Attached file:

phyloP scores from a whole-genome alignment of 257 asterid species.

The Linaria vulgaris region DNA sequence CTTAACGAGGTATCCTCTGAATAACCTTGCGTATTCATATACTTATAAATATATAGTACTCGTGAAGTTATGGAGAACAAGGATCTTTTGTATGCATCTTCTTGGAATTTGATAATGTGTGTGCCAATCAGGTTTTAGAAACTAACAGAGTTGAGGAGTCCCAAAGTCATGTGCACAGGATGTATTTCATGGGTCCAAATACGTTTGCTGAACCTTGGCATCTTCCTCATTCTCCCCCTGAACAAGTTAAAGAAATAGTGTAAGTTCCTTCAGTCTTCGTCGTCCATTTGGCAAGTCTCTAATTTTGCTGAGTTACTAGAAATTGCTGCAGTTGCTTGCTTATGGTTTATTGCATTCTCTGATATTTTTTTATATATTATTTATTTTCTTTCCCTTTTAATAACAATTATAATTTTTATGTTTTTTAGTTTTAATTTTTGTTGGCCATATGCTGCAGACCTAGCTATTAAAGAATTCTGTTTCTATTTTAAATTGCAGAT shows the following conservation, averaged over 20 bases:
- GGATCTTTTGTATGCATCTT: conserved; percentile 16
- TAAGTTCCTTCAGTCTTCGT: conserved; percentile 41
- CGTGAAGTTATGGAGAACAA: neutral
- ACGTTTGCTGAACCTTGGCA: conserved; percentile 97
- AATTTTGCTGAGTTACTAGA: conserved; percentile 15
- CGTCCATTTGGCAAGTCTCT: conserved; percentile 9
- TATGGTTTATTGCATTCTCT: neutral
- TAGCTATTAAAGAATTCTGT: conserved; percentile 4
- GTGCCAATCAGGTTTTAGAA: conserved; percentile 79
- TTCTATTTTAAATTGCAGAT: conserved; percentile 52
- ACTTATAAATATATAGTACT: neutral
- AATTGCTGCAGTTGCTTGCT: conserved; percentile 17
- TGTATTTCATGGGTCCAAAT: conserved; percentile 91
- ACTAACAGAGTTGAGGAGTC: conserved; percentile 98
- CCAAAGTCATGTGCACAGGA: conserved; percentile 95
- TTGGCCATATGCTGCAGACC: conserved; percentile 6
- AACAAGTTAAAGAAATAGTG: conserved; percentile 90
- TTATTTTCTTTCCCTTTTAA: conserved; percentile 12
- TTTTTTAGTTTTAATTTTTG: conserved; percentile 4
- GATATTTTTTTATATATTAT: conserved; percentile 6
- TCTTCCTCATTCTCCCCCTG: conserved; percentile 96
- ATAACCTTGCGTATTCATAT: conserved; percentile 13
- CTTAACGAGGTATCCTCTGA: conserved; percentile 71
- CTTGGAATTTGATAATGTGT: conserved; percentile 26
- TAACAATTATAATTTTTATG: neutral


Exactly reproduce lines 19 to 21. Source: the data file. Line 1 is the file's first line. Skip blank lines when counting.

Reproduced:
- AACAAGTTAAAGAAATAGTG: conserved; percentile 90
- TTATTTTCTTTCCCTTTTAA: conserved; percentile 12
- TTTTTTAGTTTTAATTTTTG: conserved; percentile 4